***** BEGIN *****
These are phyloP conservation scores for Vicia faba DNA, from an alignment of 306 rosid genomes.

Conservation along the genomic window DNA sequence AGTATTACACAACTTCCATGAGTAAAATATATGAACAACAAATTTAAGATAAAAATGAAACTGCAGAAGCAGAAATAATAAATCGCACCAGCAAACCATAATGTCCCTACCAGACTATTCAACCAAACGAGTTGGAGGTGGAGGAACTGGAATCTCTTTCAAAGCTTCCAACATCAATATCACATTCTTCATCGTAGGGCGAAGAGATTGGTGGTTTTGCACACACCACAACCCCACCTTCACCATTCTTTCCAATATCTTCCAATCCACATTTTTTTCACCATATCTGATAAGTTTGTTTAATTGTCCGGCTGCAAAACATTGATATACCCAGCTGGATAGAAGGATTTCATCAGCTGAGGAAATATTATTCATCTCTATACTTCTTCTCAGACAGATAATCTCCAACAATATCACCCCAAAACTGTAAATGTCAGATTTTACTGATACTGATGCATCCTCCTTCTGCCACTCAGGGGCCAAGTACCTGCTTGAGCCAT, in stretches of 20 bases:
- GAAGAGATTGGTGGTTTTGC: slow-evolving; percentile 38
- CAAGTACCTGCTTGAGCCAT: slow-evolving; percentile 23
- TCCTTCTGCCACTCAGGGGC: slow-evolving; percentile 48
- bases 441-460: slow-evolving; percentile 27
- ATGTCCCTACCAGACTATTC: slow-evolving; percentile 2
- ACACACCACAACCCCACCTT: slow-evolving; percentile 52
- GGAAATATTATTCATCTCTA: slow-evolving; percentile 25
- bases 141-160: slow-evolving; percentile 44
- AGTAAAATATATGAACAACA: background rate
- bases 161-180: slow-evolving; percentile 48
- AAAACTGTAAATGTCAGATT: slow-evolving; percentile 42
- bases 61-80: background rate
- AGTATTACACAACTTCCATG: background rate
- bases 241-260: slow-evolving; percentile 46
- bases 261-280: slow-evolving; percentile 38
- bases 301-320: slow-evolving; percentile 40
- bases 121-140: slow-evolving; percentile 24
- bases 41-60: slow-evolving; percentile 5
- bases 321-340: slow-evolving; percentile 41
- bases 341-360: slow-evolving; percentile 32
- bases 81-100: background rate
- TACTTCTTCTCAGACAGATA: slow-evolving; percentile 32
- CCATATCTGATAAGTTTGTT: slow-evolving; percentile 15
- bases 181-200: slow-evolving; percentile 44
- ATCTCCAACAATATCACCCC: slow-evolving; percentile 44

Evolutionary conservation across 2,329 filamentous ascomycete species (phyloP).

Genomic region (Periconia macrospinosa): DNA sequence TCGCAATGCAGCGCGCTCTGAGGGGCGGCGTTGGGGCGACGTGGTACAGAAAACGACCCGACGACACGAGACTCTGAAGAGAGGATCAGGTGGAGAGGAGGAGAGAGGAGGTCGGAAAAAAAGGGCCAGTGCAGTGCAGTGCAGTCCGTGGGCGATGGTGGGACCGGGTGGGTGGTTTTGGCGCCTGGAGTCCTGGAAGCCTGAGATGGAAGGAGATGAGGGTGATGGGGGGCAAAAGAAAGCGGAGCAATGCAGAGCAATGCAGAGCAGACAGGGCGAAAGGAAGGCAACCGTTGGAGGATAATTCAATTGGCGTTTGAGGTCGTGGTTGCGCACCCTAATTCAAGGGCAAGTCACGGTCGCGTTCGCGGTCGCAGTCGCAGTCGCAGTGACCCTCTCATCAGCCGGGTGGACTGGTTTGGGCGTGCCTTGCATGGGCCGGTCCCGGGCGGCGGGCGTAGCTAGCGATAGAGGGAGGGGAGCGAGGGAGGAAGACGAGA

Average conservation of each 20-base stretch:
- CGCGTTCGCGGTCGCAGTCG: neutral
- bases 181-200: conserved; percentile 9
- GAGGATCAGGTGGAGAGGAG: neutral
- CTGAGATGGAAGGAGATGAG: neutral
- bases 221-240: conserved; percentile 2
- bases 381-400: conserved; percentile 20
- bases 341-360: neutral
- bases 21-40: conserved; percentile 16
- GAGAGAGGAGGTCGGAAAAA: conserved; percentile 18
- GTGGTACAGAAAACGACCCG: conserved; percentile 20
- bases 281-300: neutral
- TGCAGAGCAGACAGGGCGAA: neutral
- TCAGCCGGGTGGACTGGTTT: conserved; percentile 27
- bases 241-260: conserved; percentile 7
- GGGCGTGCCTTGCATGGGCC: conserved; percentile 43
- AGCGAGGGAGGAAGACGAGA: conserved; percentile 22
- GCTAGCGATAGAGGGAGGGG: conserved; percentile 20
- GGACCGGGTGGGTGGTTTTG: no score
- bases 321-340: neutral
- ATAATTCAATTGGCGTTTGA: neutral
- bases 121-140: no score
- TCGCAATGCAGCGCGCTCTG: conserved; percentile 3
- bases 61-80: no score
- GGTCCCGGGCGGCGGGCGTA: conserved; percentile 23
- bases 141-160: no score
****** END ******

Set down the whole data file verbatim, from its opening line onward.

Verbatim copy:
These are phyloP conservation scores for Vicia faba DNA, from an alignment of 306 rosid genomes.

Conservation along the genomic window DNA sequence AGTATTACACAACTTCCATGAGTAAAATATATGAACAACAAATTTAAGATAAAAATGAAACTGCAGAAGCAGAAATAATAAATCGCACCAGCAAACCATAATGTCCCTACCAGACTATTCAACCAAACGAGTTGGAGGTGGAGGAACTGGAATCTCTTTCAAAGCTTCCAACATCAATATCACATTCTTCATCGTAGGGCGAAGAGATTGGTGGTTTTGCACACACCACAACCCCACCTTCACCATTCTTTCCAATATCTTCCAATCCACATTTTTTTCACCATATCTGATAAGTTTGTTTAATTGTCCGGCTGCAAAACATTGATATACCCAGCTGGATAGAAGGATTTCATCAGCTGAGGAAATATTATTCATCTCTATACTTCTTCTCAGACAGATAATCTCCAACAATATCACCCCAAAACTGTAAATGTCAGATTTTACTGATACTGATGCATCCTCCTTCTGCCACTCAGGGGCCAAGTACCTGCTTGAGCCAT, in stretches of 20 bases:
- GAAGAGATTGGTGGTTTTGC: slow-evolving; percentile 38
- CAAGTACCTGCTTGAGCCAT: slow-evolving; percentile 23
- TCCTTCTGCCACTCAGGGGC: slow-evolving; percentile 48
- bases 441-460: slow-evolving; percentile 27
- ATGTCCCTACCAGACTATTC: slow-evolving; percentile 2
- ACACACCACAACCCCACCTT: slow-evolving; percentile 52
- GGAAATATTATTCATCTCTA: slow-evolving; percentile 25
- bases 141-160: slow-evolving; percentile 44
- AGTAAAATATATGAACAACA: background rate
- bases 161-180: slow-evolving; percentile 48
- AAAACTGTAAATGTCAGATT: slow-evolving; percentile 42
- bases 61-80: background rate
- AGTATTACACAACTTCCATG: background rate
- bases 241-260: slow-evolving; percentile 46
- bases 261-280: slow-evolving; percentile 38
- bases 301-320: slow-evolving; percentile 40
- bases 121-140: slow-evolving; percentile 24
- bases 41-60: slow-evolving; percentile 5
- bases 321-340: slow-evolving; percentile 41
- bases 341-360: slow-evolving; percentile 32
- bases 81-100: background rate
- TACTTCTTCTCAGACAGATA: slow-evolving; percentile 32
- CCATATCTGATAAGTTTGTT: slow-evolving; percentile 15
- bases 181-200: slow-evolving; percentile 44
- ATCTCCAACAATATCACCCC: slow-evolving; percentile 44

Evolutionary conservation across 2,329 filamentous ascomycete species (phyloP).

Genomic region (Periconia macrospinosa): DNA sequence TCGCAATGCAGCGCGCTCTGAGGGGCGGCGTTGGGGCGACGTGGTACAGAAAACGACCCGACGACACGAGACTCTGAAGAGAGGATCAGGTGGAGAGGAGGAGAGAGGAGGTCGGAAAAAAAGGGCCAGTGCAGTGCAGTGCAGTCCGTGGGCGATGGTGGGACCGGGTGGGTGGTTTTGGCGCCTGGAGTCCTGGAAGCCTGAGATGGAAGGAGATGAGGGTGATGGGGGGCAAAAGAAAGCGGAGCAATGCAGAGCAATGCAGAGCAGACAGGGCGAAAGGAAGGCAACCGTTGGAGGATAATTCAATTGGCGTTTGAGGTCGTGGTTGCGCACCCTAATTCAAGGGCAAGTCACGGTCGCGTTCGCGGTCGCAGTCGCAGTCGCAGTGACCCTCTCATCAGCCGGGTGGACTGGTTTGGGCGTGCCTTGCATGGGCCGGTCCCGGGCGGCGGGCGTAGCTAGCGATAGAGGGAGGGGAGCGAGGGAGGAAGACGAGA

Average conservation of each 20-base stretch:
- CGCGTTCGCGGTCGCAGTCG: neutral
- bases 181-200: conserved; percentile 9
- GAGGATCAGGTGGAGAGGAG: neutral
- CTGAGATGGAAGGAGATGAG: neutral
- bases 221-240: conserved; percentile 2
- bases 381-400: conserved; percentile 20
- bases 341-360: neutral
- bases 21-40: conserved; percentile 16
- GAGAGAGGAGGTCGGAAAAA: conserved; percentile 18
- GTGGTACAGAAAACGACCCG: conserved; percentile 20
- bases 281-300: neutral
- TGCAGAGCAGACAGGGCGAA: neutral
- TCAGCCGGGTGGACTGGTTT: conserved; percentile 27
- bases 241-260: conserved; percentile 7
- GGGCGTGCCTTGCATGGGCC: conserved; percentile 43
- AGCGAGGGAGGAAGACGAGA: conserved; percentile 22
- GCTAGCGATAGAGGGAGGGG: conserved; percentile 20
- GGACCGGGTGGGTGGTTTTG: no score
- bases 321-340: neutral
- ATAATTCAATTGGCGTTTGA: neutral
- bases 121-140: no score
- TCGCAATGCAGCGCGCTCTG: conserved; percentile 3
- bases 61-80: no score
- GGTCCCGGGCGGCGGGCGTA: conserved; percentile 23
- bases 141-160: no score